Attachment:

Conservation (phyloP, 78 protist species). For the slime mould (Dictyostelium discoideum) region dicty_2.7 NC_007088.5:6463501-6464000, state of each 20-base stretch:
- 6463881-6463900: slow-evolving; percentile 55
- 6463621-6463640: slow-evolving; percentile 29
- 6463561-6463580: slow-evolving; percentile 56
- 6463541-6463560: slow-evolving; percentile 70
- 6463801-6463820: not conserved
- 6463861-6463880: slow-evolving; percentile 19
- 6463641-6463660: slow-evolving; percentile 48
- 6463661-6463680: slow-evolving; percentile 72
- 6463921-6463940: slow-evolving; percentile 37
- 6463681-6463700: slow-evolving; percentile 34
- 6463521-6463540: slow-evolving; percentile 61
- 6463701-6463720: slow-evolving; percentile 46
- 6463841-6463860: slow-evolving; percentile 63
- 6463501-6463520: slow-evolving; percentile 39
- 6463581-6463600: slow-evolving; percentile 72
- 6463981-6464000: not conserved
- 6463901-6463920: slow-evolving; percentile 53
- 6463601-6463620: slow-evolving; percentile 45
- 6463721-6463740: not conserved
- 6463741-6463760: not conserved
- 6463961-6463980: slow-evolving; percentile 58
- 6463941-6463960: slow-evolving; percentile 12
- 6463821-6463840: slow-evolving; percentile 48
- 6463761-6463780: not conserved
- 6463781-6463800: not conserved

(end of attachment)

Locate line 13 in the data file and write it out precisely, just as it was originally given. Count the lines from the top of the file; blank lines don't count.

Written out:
- 6463701-6463720: slow-evolving; percentile 46